Candidates face school budget crisis
Six men are running for three seats on the board:
-- John Burt, a civil engineer and project manager for Ryan Inc. Central.
-- Scott Feldt, who works in the state treasurer's office and teaches economics.
-- Kirk Henry, a UW-Whitewater student who runs a small computer business.
-- Kevin Murray, an incumbent and retired firefighter.
-- Fred Shahlapour, a retired businessman, engineer and teacher.
-- Bill Sodemann, the current school board president and owner of Phones Plus of Janesville.
The forum ran live on the district's cable channel and will be repeated in advance of the April 5 election.
Henry and Burt said the district's financial situation and declining enrollments mean an elementary school will have to be closed.
Burt said high school courses will need to be cut, too, but Henry opposed course cuts—especially in science, technology, math and foreign languages.
Feldt said enrollment and cost must guide the board's choices.
"We have to understand there are adjustments that are going to have to be made, and when I say adjustments, that means cuts," Feldt said.
But Feldt said the effects on each neighborhood also should be considered when closing a school.
Sodemann did not go into specifics but made it clear cuts are coming: "Let's not kid ourselves; it's going to hurt in some places."
Murray said he opposes closing Wilson or Roosevelt schools, which he said are more important to their neighborhoods than two other elementary schools that have been mentioned for possible closing, Jackson and Jefferson.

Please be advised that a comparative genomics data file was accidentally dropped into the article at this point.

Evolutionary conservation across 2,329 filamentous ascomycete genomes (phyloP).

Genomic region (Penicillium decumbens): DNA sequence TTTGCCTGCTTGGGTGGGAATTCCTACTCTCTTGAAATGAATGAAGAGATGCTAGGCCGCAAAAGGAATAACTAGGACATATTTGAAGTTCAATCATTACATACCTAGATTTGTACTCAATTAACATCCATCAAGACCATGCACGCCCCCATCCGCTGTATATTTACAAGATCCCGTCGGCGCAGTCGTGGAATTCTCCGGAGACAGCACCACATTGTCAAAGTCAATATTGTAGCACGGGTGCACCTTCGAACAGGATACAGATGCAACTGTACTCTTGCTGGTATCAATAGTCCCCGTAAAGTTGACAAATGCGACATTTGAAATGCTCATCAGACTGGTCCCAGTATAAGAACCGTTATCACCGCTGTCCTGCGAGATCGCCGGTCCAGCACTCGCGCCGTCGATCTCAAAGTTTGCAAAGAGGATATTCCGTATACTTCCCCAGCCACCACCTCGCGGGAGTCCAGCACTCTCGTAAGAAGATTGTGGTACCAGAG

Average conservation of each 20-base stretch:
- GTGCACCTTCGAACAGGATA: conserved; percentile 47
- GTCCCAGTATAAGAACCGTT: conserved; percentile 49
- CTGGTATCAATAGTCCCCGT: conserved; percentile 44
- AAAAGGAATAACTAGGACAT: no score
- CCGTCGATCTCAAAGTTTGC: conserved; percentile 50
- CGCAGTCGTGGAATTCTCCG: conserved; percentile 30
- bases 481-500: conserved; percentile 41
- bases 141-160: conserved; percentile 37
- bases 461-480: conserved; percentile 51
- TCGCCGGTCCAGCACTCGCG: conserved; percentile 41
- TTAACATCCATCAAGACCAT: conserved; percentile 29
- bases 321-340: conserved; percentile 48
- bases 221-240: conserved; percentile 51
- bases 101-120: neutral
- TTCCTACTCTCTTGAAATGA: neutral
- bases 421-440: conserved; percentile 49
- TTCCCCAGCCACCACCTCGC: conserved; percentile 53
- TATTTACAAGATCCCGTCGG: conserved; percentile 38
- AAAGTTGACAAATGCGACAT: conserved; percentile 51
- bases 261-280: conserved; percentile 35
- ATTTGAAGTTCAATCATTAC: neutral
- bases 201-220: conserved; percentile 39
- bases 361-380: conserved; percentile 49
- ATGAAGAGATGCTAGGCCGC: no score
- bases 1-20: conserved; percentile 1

Murray said high school course electives have become too extensive and should be pared back.
Shahlapour said he would fight to save schools from closing but said there might be no choice.
In that case, "I will try to find a way so that it doesn't impact individuals," Shahlapour said.
When asked where else they might cut, candidates were largely reluctant to single out any specific item.
Murray was the most specific. He suggested a "partial hiring freeze" and more use of district reserves than is now allowed by board policy. He did not set an amount.
Murray said he would move charter schools out of rented buildings, which he said now cost $250,000.
Murray said he believes a tax increase is needed, although figures released by the district Monday show the district would be allowed to increase taxes by only a paltry amount under Gov. Scott Walker's proposed budget.
Henry also called for a tax increase, and he called for a referendum in which voters could authorize a higher tax rate.
Henry also said the board has not considered ideas from staff members on saving when it comes to salary and benefits. He did not describe those ideas.
Feldt said with a projected deficit now exceeding $13 million, he would look at the budget in its entirety to find savings, using academic achievement as the most important criterion for making the decision.
Burt noted that Brodhead recently cut sports and found itself losing students whose parents moved them to other districts.
"None of this is going to be easy," said Burt, who stressed his experience in balancing budgets as a qualification.
Sodemann noted that the great bulk of district costs are in salaries and benefits.
Employees are worthy of what they're paid, but they should "participate" in helping save money because the alternative is laying off "hundreds" of people, Sodemann said.
Shahlapour opposed cutting any programs, which he said would not save enough money and would harm children's educations.
Shahlapour said he has ideas for increasing district enrollments, which would improve the financial situation. However, he offered no details.
When asked about merit pay, Burt, Feldt and Sodemann said they would back a system to reward good teachers.
Henry and Murray opposed merit pay. Shahalapour said he would have to study the issue.
The Janesville League of Women Voters and Janesville Area Council-PTA sponsored the forum.